"Wind-catching" towers at desert city of Yazd (Badgirs in Farsi) which act as air conditioning, and are home to migrating flocks of white storks.

The tomb of the poet Omar Khayam

Sunflower fields in bloom

Turkoman horses on the Iranian steppes (see http://www.inthesaddle.co.uk/web/page/Iran+-+Turkoman+Steppes/nav/242/)

Boatyards where they still build Old wooden dhows of the Persian Gulf by hand (Qeshm Island)

Flocks of herons and egrets at Lake Urmieh

The "Black Church" Monastery of St. Thaddaeus near Maku

Mt Damavand, my best friend (you can never get lost in Tehran -- just look for this peak and youll know where you are)

14-Jun-2006, 22:56
Another photo taken in 1999 in Isfahan of the Royal Mosque


Ron Marshall
15-Jun-2006, 05:09
Thanks for the info Cyrus. I think Iran may be my next trip; it has so much that I would like to photograph.

Would travel pose many difficulties for a non-Farsi speaker?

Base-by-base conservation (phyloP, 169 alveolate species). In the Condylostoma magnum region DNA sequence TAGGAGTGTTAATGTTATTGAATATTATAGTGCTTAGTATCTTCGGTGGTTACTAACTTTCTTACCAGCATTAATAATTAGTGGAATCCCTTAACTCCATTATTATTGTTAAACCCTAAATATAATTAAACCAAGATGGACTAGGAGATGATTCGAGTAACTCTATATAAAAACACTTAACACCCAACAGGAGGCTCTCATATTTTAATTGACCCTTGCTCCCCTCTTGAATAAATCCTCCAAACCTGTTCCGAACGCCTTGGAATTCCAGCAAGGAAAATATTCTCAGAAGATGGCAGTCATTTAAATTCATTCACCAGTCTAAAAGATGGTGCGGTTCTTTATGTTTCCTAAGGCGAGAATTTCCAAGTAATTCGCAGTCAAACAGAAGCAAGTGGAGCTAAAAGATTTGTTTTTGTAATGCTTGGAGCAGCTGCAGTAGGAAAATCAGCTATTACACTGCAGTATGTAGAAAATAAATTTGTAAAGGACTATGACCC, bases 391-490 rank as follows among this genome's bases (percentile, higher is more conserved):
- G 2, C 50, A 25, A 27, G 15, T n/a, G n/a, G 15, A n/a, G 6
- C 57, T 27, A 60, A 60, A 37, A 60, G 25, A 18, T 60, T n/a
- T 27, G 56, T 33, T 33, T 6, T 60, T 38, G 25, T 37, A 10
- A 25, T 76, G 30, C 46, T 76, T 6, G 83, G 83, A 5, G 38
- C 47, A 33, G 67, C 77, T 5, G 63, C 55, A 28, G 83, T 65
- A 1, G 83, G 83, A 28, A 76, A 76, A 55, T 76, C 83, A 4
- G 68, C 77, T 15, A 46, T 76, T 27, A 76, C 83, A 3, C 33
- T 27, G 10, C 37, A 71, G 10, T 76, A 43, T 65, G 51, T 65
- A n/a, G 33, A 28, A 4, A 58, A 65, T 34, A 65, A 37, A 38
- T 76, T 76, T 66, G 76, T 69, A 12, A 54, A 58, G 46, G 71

Are internal flights very expensive?

My main concern, probably unfounded, has been that as a westerner I would have fewer options for accomodation and would be steered towards more expensive options.

The main difficulty in planning a trip to Iran would be deciding what to leave out, there is definately too much for one trip and the distances are vast.

15-Jun-2006, 06:06

Funny story: so I walked into a rug seller's store in Isfahan, and saw that the store owner was chatting in French with a customer. A few minutes passed as I sipped my fift cup of obligatory tea, and a tour of Chinese tourists arrived at the store (no doubt the tour leader got a cut of any sales) and the same rug seller turned around and spoke rapid fluent Chinese to the them too. When there's money to be made, its amazing how many languages people can speak.

Anyway I have been amazed at how well English is spoken there more and more -the kids are either on the internet or watching cable tv - but it still isn't nearly as common as in Europe. English is supposedly taught as a second language in high school, and some people actually remember enough to be able to say hello and how are you, and often people will try out their English skills on tourists. You can get a driver or a guide to speaks English prety easily (and I REALLY recommend getting a driver -- driving is a bit, ummm, "insanely chaotic" in tehran due to the mass sales of Iran-made Peugots and cheap gas.) There are the usual hotels too - the former Hilton in Tehran for example is now the "Hotel Azadi" etc.